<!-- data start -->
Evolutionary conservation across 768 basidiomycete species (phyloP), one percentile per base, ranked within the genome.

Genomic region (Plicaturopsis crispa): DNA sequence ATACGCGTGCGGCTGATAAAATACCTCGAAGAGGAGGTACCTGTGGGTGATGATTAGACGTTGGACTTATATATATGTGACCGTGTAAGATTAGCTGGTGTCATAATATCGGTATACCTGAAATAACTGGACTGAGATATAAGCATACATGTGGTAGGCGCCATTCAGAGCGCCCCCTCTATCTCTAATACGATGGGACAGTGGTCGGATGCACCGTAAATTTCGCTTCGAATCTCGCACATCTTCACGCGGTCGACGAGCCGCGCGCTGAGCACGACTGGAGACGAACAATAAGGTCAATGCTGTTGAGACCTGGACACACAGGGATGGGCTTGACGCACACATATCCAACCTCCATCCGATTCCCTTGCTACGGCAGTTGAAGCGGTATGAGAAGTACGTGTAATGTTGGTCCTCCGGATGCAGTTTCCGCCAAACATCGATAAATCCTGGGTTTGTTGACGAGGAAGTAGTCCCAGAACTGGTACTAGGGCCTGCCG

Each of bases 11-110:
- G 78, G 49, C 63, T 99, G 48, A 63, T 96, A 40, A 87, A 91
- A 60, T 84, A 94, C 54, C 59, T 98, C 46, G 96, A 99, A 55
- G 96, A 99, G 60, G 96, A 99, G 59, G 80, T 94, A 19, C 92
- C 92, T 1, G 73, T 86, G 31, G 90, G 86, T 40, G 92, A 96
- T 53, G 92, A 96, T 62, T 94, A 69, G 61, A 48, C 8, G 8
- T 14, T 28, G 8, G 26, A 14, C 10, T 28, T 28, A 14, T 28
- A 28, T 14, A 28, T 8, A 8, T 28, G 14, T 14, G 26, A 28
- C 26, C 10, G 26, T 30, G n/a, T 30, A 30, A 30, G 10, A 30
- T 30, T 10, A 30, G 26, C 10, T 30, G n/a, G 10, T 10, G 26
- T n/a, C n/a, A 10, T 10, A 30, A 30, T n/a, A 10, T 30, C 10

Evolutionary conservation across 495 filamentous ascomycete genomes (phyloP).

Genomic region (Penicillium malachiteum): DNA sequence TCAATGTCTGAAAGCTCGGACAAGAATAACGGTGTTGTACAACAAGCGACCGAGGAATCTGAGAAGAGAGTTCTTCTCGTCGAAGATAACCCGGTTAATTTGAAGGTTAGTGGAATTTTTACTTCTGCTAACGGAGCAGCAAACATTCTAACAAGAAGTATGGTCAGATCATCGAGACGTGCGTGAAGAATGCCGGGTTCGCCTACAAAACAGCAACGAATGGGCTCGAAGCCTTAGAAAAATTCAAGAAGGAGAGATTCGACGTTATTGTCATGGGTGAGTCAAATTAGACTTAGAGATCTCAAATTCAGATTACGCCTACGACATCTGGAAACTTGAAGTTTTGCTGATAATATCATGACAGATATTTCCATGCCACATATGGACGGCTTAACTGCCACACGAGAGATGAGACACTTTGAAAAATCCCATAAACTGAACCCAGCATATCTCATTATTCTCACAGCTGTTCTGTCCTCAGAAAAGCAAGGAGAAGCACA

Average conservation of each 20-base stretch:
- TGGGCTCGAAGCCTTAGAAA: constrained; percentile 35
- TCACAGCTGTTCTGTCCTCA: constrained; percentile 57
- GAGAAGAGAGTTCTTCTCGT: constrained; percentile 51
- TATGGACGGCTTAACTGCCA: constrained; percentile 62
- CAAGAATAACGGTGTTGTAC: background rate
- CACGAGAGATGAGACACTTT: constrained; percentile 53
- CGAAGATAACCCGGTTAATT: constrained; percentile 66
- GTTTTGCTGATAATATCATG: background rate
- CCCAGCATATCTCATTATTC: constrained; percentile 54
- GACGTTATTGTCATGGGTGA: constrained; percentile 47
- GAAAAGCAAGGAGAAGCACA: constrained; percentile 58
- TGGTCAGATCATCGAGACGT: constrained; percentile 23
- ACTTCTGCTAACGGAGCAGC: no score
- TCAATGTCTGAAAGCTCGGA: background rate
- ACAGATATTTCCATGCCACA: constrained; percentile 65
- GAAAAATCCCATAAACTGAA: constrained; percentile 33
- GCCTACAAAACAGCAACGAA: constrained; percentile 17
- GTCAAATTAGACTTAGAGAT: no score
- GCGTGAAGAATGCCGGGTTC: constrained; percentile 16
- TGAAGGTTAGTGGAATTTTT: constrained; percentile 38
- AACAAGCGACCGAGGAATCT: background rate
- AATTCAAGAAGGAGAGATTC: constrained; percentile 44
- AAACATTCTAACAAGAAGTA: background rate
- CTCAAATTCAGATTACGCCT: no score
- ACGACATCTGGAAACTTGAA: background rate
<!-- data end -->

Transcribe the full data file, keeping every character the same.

Evolutionary conservation across 768 basidiomycete species (phyloP), one percentile per base, ranked within the genome.

Genomic region (Plicaturopsis crispa): DNA sequence ATACGCGTGCGGCTGATAAAATACCTCGAAGAGGAGGTACCTGTGGGTGATGATTAGACGTTGGACTTATATATATGTGACCGTGTAAGATTAGCTGGTGTCATAATATCGGTATACCTGAAATAACTGGACTGAGATATAAGCATACATGTGGTAGGCGCCATTCAGAGCGCCCCCTCTATCTCTAATACGATGGGACAGTGGTCGGATGCACCGTAAATTTCGCTTCGAATCTCGCACATCTTCACGCGGTCGACGAGCCGCGCGCTGAGCACGACTGGAGACGAACAATAAGGTCAATGCTGTTGAGACCTGGACACACAGGGATGGGCTTGACGCACACATATCCAACCTCCATCCGATTCCCTTGCTACGGCAGTTGAAGCGGTATGAGAAGTACGTGTAATGTTGGTCCTCCGGATGCAGTTTCCGCCAAACATCGATAAATCCTGGGTTTGTTGACGAGGAAGTAGTCCCAGAACTGGTACTAGGGCCTGCCG

Each of bases 11-110:
- G 78, G 49, C 63, T 99, G 48, A 63, T 96, A 40, A 87, A 91
- A 60, T 84, A 94, C 54, C 59, T 98, C 46, G 96, A 99, A 55
- G 96, A 99, G 60, G 96, A 99, G 59, G 80, T 94, A 19, C 92
- C 92, T 1, G 73, T 86, G 31, G 90, G 86, T 40, G 92, A 96
- T 53, G 92, A 96, T 62, T 94, A 69, G 61, A 48, C 8, G 8
- T 14, T 28, G 8, G 26, A 14, C 10, T 28, T 28, A 14, T 28
- A 28, T 14, A 28, T 8, A 8, T 28, G 14, T 14, G 26, A 28
- C 26, C 10, G 26, T 30, G n/a, T 30, A 30, A 30, G 10, A 30
- T 30, T 10, A 30, G 26, C 10, T 30, G n/a, G 10, T 10, G 26
- T n/a, C n/a, A 10, T 10, A 30, A 30, T n/a, A 10, T 30, C 10

Evolutionary conservation across 495 filamentous ascomycete genomes (phyloP).

Genomic region (Penicillium malachiteum): DNA sequence TCAATGTCTGAAAGCTCGGACAAGAATAACGGTGTTGTACAACAAGCGACCGAGGAATCTGAGAAGAGAGTTCTTCTCGTCGAAGATAACCCGGTTAATTTGAAGGTTAGTGGAATTTTTACTTCTGCTAACGGAGCAGCAAACATTCTAACAAGAAGTATGGTCAGATCATCGAGACGTGCGTGAAGAATGCCGGGTTCGCCTACAAAACAGCAACGAATGGGCTCGAAGCCTTAGAAAAATTCAAGAAGGAGAGATTCGACGTTATTGTCATGGGTGAGTCAAATTAGACTTAGAGATCTCAAATTCAGATTACGCCTACGACATCTGGAAACTTGAAGTTTTGCTGATAATATCATGACAGATATTTCCATGCCACATATGGACGGCTTAACTGCCACACGAGAGATGAGACACTTTGAAAAATCCCATAAACTGAACCCAGCATATCTCATTATTCTCACAGCTGTTCTGTCCTCAGAAAAGCAAGGAGAAGCACA

Average conservation of each 20-base stretch:
- TGGGCTCGAAGCCTTAGAAA: constrained; percentile 35
- TCACAGCTGTTCTGTCCTCA: constrained; percentile 57
- GAGAAGAGAGTTCTTCTCGT: constrained; percentile 51
- TATGGACGGCTTAACTGCCA: constrained; percentile 62
- CAAGAATAACGGTGTTGTAC: background rate
- CACGAGAGATGAGACACTTT: constrained; percentile 53
- CGAAGATAACCCGGTTAATT: constrained; percentile 66
- GTTTTGCTGATAATATCATG: background rate
- CCCAGCATATCTCATTATTC: constrained; percentile 54
- GACGTTATTGTCATGGGTGA: constrained; percentile 47
- GAAAAGCAAGGAGAAGCACA: constrained; percentile 58
- TGGTCAGATCATCGAGACGT: constrained; percentile 23
- ACTTCTGCTAACGGAGCAGC: no score
- TCAATGTCTGAAAGCTCGGA: background rate
- ACAGATATTTCCATGCCACA: constrained; percentile 65
- GAAAAATCCCATAAACTGAA: constrained; percentile 33
- GCCTACAAAACAGCAACGAA: constrained; percentile 17
- GTCAAATTAGACTTAGAGAT: no score
- GCGTGAAGAATGCCGGGTTC: constrained; percentile 16
- TGAAGGTTAGTGGAATTTTT: constrained; percentile 38
- AACAAGCGACCGAGGAATCT: background rate
- AATTCAAGAAGGAGAGATTC: constrained; percentile 44
- AAACATTCTAACAAGAAGTA: background rate
- CTCAAATTCAGATTACGCCT: no score
- ACGACATCTGGAAACTTGAA: background rate